Although osteoarthritis is a degenerative joint disease, at some phases, low-grade inflammation will occur which provides a practical and reliable theoretical basis for the application of intra-articular anti-inflammatory drugs. As common local anti-inflammatory drugs, corticosteroids fight the inflammatory process of OA by altering the immune function of T and B cells.15 Compared with natural corticosteroids, synthetic corticosteroids obviously have stronger anti-inflammatory effects, which can be mainly divided into two forms: crystalline and non-crystalline. At present, crystalline triamcinolone and non-crystalline methylprednisolone acetate are used most commonly.13 The injection process usually requires a combination of local anesthetics for intra-articular injection of corticosteroids (IACS).

Triamcinolone acetonide (TA) is less water soluble than methylprednisolone and is the most difficult to dissolve among injectable corticosteroids, so triamcinolone acetonide is a better choice for the diabetic who are worried about rising blood glucose after injection.16 It takes three weeks for triamcinolone acetonide (TA) to be completely absorbed from the joint and can be detected in plasma after six weeks. Because triamcinolone acetonide absorbs faster, it stays in plasma for longer.17 The mean residence time (MRT) of TA is 2.5–4.3 days. Generally, MRT will change with the variation of product dose. Triamcinolone acetonide extended release (FX006) can keep the drug concentration in the joint within a certain range for a long time, and MRT can be as long as 19 days.18 In a double-blind, randomized, parallel-group, Phase II clinical study, it was found that intra-articular injection of triamcinolone acetonide extended release can relieve symptoms of OA pains with minimal blood glucose disruption.19 Betamethasone, as a combination of betamethasone disodium phosphate and betamethasone acetate, MRT was only 2.8 days.18 Methylprednisolone acetate (MPA) can significantly relieve pain in patients in the early stage. According to related studies, the efficacy of intra-articular injection of MPA peaked at 2 weeks after injection and the effect lasted until 24 weeks.20 In a recent study, it was found that the effect of methylprednisolone acetate may last for three months or more.21 Information about common intra-articular corticosteroids is summarized in Table 1.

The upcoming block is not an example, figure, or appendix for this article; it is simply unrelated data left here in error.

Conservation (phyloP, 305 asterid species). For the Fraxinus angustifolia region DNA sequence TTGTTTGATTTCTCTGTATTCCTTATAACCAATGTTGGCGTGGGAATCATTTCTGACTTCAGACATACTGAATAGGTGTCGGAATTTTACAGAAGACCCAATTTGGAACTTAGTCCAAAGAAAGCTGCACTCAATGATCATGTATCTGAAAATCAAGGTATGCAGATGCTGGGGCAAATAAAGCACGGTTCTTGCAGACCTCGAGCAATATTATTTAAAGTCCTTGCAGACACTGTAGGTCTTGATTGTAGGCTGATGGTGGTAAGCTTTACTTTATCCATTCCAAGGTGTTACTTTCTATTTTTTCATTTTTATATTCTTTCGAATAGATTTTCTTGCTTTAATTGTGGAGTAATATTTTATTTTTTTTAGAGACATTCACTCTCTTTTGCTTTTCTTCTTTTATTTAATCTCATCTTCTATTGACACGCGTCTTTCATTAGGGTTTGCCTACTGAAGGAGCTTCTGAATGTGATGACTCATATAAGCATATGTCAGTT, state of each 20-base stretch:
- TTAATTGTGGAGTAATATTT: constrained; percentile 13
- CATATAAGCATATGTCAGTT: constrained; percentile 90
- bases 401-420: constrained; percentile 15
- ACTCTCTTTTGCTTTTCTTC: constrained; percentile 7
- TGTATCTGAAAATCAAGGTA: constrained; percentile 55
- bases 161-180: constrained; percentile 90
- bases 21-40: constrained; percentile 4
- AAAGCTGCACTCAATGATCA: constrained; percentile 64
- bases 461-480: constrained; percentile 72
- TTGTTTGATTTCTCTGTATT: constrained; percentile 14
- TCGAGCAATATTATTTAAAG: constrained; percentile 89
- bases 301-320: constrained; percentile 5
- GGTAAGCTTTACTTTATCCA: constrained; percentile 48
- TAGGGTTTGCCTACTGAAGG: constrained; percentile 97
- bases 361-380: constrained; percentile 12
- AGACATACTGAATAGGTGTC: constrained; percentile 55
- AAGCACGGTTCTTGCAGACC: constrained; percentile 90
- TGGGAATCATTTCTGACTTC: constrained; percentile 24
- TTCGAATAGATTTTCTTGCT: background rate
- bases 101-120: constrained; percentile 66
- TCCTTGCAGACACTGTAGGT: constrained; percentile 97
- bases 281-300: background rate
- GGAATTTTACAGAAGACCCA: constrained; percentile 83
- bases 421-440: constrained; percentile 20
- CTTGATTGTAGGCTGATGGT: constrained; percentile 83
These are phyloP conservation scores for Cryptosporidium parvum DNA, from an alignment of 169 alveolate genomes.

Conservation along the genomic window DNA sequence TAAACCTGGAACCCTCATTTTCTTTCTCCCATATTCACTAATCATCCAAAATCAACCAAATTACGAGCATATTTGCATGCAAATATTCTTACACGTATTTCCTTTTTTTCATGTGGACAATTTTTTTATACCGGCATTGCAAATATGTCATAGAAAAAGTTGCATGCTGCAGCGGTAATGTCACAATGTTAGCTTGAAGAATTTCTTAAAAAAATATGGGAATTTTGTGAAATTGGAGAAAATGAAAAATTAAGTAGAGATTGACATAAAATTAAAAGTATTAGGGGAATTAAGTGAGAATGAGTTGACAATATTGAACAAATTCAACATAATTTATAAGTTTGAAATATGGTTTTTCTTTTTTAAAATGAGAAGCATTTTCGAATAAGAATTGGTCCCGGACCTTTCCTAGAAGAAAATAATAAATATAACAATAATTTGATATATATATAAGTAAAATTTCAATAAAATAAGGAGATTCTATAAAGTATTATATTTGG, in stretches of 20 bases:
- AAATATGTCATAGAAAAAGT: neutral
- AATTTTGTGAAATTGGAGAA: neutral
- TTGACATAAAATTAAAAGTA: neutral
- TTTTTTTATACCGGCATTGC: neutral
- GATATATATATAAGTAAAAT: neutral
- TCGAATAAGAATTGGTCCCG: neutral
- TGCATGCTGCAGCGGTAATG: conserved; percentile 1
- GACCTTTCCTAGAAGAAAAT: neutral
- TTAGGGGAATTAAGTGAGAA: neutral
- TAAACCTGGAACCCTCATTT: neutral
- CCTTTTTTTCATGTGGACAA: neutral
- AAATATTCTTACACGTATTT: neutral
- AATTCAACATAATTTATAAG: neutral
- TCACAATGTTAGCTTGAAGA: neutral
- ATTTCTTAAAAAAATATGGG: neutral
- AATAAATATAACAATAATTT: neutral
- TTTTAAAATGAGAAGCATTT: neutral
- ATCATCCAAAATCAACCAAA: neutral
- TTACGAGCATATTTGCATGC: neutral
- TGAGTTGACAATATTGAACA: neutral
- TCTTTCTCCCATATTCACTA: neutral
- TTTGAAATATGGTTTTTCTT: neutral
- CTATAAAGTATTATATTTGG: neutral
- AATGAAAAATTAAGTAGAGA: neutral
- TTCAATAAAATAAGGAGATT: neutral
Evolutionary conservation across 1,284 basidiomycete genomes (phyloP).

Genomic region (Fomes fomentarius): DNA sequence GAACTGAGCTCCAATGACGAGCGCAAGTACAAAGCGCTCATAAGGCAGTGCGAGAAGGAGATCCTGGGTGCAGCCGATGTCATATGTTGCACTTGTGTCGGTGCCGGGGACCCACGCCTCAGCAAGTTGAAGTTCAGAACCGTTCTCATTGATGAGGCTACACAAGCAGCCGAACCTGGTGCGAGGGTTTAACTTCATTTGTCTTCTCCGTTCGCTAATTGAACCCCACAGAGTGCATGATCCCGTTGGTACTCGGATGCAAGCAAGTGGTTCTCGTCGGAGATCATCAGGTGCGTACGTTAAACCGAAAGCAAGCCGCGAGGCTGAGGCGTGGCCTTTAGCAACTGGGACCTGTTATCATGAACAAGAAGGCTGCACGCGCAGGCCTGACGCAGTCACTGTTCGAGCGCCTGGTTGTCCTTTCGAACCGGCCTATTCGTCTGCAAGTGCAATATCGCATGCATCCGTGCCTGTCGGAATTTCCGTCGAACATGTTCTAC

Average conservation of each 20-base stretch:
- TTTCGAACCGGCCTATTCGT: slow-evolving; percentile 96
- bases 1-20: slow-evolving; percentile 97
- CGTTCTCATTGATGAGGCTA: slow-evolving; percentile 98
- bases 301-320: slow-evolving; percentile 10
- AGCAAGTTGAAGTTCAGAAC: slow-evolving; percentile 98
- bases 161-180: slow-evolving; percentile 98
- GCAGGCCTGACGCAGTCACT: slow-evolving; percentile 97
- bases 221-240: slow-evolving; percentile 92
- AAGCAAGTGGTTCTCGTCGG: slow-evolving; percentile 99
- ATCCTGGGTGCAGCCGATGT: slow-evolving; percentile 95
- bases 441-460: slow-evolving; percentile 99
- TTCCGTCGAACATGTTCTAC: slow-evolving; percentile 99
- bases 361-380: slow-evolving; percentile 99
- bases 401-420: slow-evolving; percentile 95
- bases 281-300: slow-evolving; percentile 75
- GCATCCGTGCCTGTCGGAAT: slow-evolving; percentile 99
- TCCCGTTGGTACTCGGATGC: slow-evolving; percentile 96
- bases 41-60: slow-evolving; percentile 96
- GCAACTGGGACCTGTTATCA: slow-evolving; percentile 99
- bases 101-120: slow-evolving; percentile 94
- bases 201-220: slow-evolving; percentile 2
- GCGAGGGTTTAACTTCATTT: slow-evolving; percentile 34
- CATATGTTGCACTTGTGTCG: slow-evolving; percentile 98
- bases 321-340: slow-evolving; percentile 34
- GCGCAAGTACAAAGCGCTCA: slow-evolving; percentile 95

Table 1 Information About Intra-Articular Injection of Corticosteroids

Studies have confirmed that the intra-articular corticosteroids can significantly relieve the clinical symptoms of patients with early OA. Nonetheless, the relief of this symptom is short-lived and no other benefits are seen half a year later.22 According to the retrospective literature, most patients with osteoarthritis showed a mild to moderate improvement in function within 6 weeks after corticosteroids injection, but the patient’s symptoms did not improve significantly after this period of time.23 The specific contraindications and adverse reactions are shown in Table 2. The long-term use of corticosteroids can increase oxidative stress and change gene expressions of chondrocyte. It will lead to chondrotoxicity and other adverse reactions, and accelerates the progress of osteoarthritis.24 The latest study found that there is a certain causal relationship between high dose and long-term use of corticosteroids and the development of chondraltoxicity.25 Therefore, in order to relieve symptoms in the short term, intra-articular corticosteroids should not be injected for symptomatic joints more than 4 times a year.26 Many studies confirmed that intra-articular injection of corticosteroids only offers a mild and temporary pain-relieving effect, and surgeons must doubt the sustainability and development of this treatment in future medicine.